Taipei Mayor Ko Wen-je (柯文哲) yesterday launched a crowdfunding Web site for his re-election campaign, with a first-phase goal of raising about NT$13.1 million (US$427,657).
The Web site — called “Keep It Possible” (改變成真，持續發生) — offers four funding options ranging from NT$500 to more than NT$2,000 and include Ko-themed merchandise, including a T-shirt, a tote bag, stickers of Ko’s famous remarks and “Keep It Possible” stickers and pins.
In the first-phase NT$3.2 million, or 24 percent, would be used to produce merchandise; NT$5.9 million, or 45 percent, would be spent on administrative performance advertisements; NT$2.7 million, or 21 percent, would go to campaign events; and NT$1.3 million, or 10 percent, would be used to set up campaign offices, Ko’s election campaign team said.
Screengrab from Ko’s fundraising Web site
“I never understood why young people who have the most passion often have the lowest voter turnout rate, and then I realized that it was because, although they are passionate, they cannot find someone with whom they identify, so why should they vote?” Ko says in a short video on the Web site.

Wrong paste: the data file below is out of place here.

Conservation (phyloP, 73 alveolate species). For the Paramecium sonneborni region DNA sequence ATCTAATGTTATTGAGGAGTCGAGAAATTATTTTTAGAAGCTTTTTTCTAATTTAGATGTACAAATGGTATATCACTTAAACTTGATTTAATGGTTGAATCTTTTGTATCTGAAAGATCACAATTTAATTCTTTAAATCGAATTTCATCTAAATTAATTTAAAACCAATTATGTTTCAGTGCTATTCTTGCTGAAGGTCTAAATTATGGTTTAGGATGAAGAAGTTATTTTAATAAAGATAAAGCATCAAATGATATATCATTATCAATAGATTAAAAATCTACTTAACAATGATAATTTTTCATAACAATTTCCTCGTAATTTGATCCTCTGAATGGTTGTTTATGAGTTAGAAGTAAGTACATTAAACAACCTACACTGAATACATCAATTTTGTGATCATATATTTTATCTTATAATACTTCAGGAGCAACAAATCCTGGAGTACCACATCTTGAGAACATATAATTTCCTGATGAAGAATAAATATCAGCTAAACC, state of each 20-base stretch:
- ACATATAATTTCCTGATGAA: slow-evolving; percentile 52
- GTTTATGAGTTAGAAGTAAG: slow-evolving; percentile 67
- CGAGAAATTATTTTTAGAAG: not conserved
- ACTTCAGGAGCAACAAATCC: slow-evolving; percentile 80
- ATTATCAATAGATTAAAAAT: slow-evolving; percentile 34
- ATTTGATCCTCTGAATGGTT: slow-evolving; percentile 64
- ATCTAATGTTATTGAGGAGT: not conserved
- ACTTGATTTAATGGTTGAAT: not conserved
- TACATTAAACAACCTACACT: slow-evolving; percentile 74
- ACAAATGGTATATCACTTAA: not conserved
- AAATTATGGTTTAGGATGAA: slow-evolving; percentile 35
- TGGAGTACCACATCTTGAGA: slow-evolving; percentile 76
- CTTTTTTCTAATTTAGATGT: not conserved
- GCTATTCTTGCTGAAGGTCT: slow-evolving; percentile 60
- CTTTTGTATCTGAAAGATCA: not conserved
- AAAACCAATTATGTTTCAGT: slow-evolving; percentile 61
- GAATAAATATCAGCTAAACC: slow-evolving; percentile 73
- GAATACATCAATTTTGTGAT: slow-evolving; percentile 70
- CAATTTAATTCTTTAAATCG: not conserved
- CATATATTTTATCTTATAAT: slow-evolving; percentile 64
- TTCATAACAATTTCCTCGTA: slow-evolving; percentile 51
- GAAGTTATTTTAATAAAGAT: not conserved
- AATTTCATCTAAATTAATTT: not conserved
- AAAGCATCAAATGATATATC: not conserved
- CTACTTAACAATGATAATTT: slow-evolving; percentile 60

Ko said that he attracted so many young voters in 2014 because he did not erect campaign flags, stopped fundraising as soon as funding goals were met and disclosed accounting information, allowing them to believe in a new election culture.
The political culture of spending enormous amounts of money on election campaigns is one of the main causes of political corruption, because it not only excludes people with less money from running in elections, but those who have enough money often receive donations from private companies, making it hard for them to implement fair and just policies after they are elected, he said.
An NT$20 million bank loan using his home as collateral is to mainly be spent on staff and miscellaneous expenditures, Ko said, adding that it would be paid back by an election subsidy of NT$30 per vote.
The cost of election campaign events and advertising would be covered through crowdfunding, so supporters know what their funds are used for, he said.
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